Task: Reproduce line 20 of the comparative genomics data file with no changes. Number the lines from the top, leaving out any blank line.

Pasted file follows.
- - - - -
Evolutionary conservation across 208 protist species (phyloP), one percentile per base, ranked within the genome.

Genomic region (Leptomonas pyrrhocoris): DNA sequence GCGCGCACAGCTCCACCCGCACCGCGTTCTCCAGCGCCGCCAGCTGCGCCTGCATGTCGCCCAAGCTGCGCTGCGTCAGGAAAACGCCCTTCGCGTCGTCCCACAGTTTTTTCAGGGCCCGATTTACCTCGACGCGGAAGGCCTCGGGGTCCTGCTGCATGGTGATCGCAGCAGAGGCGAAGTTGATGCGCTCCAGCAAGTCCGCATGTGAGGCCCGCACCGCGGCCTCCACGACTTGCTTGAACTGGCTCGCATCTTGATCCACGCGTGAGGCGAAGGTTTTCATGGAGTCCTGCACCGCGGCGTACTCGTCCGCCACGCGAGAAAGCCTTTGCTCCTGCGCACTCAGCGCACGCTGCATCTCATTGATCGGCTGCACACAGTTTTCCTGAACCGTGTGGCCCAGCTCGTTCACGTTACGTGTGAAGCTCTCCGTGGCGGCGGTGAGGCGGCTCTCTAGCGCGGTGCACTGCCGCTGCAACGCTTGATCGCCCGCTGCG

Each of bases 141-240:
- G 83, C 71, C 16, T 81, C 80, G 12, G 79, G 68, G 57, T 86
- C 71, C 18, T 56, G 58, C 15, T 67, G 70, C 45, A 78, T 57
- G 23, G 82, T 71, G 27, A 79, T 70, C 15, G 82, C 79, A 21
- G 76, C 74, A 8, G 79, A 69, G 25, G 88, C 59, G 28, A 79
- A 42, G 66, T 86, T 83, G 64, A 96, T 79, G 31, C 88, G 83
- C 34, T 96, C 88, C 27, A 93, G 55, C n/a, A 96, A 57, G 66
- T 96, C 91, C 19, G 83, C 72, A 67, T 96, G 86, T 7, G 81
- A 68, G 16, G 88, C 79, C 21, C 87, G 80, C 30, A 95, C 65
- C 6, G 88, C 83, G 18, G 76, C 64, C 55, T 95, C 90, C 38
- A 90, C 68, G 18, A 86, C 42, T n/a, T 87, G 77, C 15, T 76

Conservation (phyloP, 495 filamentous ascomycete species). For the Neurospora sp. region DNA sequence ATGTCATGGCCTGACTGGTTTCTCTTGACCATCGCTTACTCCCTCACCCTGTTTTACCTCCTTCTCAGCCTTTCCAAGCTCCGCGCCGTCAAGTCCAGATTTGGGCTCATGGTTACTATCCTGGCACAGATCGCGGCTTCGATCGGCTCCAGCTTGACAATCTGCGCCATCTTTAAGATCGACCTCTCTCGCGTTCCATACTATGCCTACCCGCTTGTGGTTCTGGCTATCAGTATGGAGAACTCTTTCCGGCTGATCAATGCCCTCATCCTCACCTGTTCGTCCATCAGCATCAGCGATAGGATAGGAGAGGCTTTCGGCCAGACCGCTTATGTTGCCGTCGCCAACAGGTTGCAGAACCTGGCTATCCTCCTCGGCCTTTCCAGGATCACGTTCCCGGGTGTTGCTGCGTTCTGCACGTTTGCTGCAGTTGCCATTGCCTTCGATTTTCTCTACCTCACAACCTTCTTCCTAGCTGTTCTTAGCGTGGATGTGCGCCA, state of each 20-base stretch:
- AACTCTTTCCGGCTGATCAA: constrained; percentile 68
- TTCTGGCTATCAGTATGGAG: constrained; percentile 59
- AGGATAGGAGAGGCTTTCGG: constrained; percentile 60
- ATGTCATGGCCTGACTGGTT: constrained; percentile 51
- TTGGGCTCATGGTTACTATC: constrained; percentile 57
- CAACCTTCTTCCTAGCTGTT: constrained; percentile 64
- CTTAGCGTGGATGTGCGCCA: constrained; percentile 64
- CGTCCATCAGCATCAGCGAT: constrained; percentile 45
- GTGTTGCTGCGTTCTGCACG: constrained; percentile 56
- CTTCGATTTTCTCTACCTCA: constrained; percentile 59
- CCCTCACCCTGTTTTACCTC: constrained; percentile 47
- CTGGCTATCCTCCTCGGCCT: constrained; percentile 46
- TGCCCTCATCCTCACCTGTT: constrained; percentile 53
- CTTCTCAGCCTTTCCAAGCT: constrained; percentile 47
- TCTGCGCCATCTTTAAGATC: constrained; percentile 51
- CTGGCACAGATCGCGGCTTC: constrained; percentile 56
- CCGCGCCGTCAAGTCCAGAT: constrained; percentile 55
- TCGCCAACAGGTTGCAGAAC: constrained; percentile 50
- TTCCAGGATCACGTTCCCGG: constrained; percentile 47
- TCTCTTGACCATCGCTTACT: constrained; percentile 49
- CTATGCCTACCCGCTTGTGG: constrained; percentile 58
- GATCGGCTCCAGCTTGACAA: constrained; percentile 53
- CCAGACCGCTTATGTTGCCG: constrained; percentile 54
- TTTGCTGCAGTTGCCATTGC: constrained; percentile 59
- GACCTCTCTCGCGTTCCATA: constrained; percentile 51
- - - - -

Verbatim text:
- CAACCTTCTTCCTAGCTGTT: constrained; percentile 64